Our children are visual learners, but so much in our worship and church programming is word-based. What's a parent to do?
You’re right that much of worship is word-based, especially in Protestant churches. Historically, in contrast to the Orthodox or Roman Catholic traditions, Protestant churches have been reluctant to include many visual elements in our churches because of a fear that they might lead to graven images. But that iconoclasm has diminished somewhat over the past 50 years. The visual arts are once again being celebrated, and artwork is being displayed in churches.
Yet Protestant worship is still word-heavy. Are visual learners just at a disadvantage? Not necessarily. Decades of studies show little or no connection between teaching to a child’s preferred learning style and their achievement. So the good news is that “visual learners” can still get a lot out of word-based services.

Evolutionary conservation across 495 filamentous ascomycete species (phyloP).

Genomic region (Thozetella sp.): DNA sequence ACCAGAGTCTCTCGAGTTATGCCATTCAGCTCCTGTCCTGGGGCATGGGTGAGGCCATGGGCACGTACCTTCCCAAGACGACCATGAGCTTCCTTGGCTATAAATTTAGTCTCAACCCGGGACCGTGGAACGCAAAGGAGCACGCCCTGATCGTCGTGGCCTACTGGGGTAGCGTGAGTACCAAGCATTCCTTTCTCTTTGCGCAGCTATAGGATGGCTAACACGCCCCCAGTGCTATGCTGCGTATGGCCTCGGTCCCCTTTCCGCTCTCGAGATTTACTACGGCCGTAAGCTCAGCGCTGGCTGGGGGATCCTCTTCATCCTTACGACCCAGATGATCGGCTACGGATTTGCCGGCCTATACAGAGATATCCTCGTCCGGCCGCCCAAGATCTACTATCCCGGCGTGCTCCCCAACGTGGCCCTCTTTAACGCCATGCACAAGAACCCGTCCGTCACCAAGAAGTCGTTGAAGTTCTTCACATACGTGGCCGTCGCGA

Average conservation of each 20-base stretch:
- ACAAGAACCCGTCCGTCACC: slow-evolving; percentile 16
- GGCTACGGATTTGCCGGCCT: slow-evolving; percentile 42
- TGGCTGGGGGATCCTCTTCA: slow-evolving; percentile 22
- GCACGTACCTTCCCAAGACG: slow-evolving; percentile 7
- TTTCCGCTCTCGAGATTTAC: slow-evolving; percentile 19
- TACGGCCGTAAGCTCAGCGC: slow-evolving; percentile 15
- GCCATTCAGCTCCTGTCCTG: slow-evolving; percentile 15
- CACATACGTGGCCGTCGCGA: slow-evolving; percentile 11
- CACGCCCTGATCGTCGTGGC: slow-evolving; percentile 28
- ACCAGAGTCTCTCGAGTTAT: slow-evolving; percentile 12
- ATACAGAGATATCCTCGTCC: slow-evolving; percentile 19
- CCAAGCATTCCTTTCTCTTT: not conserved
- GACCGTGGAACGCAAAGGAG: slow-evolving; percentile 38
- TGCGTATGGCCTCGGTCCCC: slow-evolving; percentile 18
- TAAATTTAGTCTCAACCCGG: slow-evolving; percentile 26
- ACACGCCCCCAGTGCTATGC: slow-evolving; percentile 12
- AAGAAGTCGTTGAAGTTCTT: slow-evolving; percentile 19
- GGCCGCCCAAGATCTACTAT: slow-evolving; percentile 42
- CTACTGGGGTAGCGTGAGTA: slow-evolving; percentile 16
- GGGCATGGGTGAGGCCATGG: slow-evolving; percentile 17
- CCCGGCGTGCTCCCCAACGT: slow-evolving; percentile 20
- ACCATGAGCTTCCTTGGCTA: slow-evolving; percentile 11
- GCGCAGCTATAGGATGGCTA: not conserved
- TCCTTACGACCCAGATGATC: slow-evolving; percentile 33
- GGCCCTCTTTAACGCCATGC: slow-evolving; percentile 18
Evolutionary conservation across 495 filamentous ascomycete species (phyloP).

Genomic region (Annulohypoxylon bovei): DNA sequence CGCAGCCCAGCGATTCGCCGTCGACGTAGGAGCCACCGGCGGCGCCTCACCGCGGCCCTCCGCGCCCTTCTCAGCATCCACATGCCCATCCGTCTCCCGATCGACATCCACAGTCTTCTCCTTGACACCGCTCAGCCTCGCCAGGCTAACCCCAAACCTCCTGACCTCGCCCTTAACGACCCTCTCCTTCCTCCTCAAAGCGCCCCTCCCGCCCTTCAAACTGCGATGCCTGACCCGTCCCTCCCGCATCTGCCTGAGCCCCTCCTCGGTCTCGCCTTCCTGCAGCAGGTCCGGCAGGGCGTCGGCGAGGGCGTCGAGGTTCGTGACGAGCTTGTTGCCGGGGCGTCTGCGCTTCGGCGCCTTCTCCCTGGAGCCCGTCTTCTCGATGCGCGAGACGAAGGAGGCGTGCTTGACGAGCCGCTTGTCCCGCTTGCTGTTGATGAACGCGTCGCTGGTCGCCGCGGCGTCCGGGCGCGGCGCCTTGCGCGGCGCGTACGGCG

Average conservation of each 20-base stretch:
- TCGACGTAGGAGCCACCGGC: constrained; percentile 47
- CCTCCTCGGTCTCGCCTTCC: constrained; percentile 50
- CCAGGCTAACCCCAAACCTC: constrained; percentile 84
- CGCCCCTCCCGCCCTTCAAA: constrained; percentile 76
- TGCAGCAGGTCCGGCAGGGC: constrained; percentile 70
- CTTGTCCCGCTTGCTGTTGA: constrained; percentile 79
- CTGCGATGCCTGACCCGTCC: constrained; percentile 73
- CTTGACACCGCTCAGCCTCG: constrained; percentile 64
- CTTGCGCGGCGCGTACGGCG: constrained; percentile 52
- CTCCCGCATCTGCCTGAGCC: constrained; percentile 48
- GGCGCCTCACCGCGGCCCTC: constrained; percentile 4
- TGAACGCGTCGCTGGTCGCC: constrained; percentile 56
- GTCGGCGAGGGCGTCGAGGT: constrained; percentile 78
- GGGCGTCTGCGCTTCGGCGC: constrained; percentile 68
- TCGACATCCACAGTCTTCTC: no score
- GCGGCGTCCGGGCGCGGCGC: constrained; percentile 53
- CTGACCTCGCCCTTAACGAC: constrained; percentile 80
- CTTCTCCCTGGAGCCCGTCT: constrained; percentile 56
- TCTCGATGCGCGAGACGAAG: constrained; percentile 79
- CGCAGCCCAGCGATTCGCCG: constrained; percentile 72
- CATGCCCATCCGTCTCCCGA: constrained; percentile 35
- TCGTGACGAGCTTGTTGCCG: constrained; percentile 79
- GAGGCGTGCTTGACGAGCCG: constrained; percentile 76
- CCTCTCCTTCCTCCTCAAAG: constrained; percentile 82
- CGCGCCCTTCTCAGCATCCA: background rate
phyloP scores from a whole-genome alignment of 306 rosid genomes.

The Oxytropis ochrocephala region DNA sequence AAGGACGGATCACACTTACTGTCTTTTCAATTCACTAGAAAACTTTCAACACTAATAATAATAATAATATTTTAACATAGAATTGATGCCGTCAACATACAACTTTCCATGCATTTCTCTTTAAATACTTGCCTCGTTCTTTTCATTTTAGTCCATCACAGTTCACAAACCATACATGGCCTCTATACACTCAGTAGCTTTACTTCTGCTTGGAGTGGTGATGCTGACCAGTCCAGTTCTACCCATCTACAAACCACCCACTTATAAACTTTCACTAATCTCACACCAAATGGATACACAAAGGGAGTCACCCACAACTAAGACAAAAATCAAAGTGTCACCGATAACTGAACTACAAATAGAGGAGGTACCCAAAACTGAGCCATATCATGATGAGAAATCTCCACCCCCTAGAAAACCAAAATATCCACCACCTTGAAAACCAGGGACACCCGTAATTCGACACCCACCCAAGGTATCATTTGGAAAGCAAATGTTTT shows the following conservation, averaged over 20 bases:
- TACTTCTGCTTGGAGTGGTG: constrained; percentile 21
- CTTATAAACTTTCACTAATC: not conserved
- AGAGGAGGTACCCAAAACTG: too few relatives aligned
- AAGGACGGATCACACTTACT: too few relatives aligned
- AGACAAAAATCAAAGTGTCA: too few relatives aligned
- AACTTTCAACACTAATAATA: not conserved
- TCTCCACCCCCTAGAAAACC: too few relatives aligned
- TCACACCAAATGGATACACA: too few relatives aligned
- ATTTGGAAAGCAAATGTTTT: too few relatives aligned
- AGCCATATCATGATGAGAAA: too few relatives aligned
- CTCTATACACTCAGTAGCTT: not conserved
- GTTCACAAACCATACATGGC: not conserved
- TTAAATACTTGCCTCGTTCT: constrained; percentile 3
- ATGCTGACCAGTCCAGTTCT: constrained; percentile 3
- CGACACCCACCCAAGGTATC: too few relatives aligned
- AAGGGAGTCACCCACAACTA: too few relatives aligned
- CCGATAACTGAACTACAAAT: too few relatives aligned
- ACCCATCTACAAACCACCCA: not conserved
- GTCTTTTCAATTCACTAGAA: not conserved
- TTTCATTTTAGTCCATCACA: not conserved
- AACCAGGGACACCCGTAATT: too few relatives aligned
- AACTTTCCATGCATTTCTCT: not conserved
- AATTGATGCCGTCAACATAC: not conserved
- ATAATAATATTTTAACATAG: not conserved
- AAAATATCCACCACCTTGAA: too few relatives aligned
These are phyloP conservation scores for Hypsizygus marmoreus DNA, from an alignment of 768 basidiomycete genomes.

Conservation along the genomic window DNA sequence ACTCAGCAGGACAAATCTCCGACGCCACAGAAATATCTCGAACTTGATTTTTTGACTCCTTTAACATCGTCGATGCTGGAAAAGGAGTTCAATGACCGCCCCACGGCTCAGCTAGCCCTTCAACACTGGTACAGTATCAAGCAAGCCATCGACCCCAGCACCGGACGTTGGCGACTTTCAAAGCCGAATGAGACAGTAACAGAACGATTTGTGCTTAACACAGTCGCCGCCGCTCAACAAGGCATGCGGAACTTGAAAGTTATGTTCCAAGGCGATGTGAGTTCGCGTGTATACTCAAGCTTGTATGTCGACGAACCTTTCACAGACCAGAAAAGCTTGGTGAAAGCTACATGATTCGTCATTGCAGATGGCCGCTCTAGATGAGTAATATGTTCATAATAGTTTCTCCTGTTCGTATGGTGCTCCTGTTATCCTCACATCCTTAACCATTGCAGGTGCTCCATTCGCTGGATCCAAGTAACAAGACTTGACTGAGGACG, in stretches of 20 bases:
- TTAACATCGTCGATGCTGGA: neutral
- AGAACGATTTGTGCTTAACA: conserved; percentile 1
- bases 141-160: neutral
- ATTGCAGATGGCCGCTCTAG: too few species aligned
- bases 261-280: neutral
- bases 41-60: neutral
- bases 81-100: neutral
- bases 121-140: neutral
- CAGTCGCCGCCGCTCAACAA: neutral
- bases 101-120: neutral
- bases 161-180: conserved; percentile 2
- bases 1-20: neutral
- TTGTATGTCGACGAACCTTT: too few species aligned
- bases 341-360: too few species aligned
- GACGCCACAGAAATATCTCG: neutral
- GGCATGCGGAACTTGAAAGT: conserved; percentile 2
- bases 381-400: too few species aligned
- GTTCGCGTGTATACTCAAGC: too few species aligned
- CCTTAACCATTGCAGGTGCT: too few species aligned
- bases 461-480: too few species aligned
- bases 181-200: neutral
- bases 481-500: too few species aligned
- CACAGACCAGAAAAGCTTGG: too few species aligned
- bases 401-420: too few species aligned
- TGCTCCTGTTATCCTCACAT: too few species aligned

Unfortunately, the words used in worship services are often not very child friendly. But there are a few things parents can do to help.
Educational research notes that we remember things we actually engage with. So become a “church whisperer.” Explain to your children what is happening before and during the service. Give children an opportunity to reflect on the things that occur. This can help your child learn how to engage more in worship.
You could also allow your children to create pictures about what they are hearing. Use paper and colored pencils to illustrate the sermon. Suggest using a set of panels, like a comic strip, to draw their ideas. This will help them note and organize what they’re hearing. When you get home, ask your children to share their pictures with you and your family. Even if it looks like they’re not paying attention, they might be very engaged.
Finally, talk to your pastor or worship committee about how to make the language used in worship more accessible for children, for those for whom English is not a first language, and for those who visit your church. Ask them to think about how your worship can be more visually interesting. All worshipers will benefit from receiving the message in multiple ways.